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SCENES FROM THE BEACH | by George Thatcher / NOV. 29, 2015

TIM ISBELL/SUN HERALD/FILE
TIM ISBELL/SUN HERALD/FILE TIM ISBELL

The arrival of high tide is a major daily event for many shorebirds and for small animals like fiddler crabs. It is occasion for huge amounts of sea water rushing ashore, bringing with it all sorts of edible refuse -- dead sea life and tiny, live crustaceans. Gulls, plovers and others appear almost magically to enjoy the feast. High tide today is at 7:53 a.m., but the shorebirds gathered at water's edge do not need tidal charts to tell them that the sea has flowed inward; they sense the result.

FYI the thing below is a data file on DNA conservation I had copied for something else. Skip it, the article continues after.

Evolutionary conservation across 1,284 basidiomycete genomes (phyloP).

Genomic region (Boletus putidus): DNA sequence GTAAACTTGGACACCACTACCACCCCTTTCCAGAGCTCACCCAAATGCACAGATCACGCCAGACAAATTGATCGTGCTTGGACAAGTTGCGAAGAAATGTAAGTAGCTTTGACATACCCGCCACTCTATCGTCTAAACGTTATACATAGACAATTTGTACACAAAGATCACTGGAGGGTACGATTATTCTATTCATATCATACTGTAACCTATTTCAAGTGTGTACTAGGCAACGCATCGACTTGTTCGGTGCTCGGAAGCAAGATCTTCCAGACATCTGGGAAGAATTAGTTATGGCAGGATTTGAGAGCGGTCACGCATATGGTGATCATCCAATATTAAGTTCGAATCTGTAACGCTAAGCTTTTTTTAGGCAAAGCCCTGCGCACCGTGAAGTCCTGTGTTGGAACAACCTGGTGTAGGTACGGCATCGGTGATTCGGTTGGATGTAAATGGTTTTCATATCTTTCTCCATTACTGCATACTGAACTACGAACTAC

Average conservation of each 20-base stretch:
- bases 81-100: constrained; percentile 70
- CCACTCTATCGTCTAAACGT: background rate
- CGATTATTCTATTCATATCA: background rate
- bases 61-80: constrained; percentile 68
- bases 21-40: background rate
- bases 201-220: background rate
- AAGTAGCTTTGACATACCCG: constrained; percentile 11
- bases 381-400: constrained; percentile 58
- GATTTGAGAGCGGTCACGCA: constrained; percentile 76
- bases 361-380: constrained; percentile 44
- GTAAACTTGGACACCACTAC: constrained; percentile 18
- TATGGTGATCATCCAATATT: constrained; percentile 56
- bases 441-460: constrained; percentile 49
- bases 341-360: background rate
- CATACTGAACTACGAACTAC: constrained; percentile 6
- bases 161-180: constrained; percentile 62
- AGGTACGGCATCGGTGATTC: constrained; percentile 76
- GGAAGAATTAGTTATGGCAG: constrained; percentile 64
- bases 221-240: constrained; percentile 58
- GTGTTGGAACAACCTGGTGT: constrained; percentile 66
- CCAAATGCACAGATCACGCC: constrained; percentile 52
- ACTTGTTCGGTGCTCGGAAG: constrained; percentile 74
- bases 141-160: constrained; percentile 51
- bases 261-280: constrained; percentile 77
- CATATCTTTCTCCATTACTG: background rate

-- Diary, fall 2015

From the diary of beach walker George Thatcher / Email: fishcrow@aol.com

Collections of Mr. Thatcher's observations are available from Quail Ridge Press (www.quailridge.com or 1-800-343-1583).

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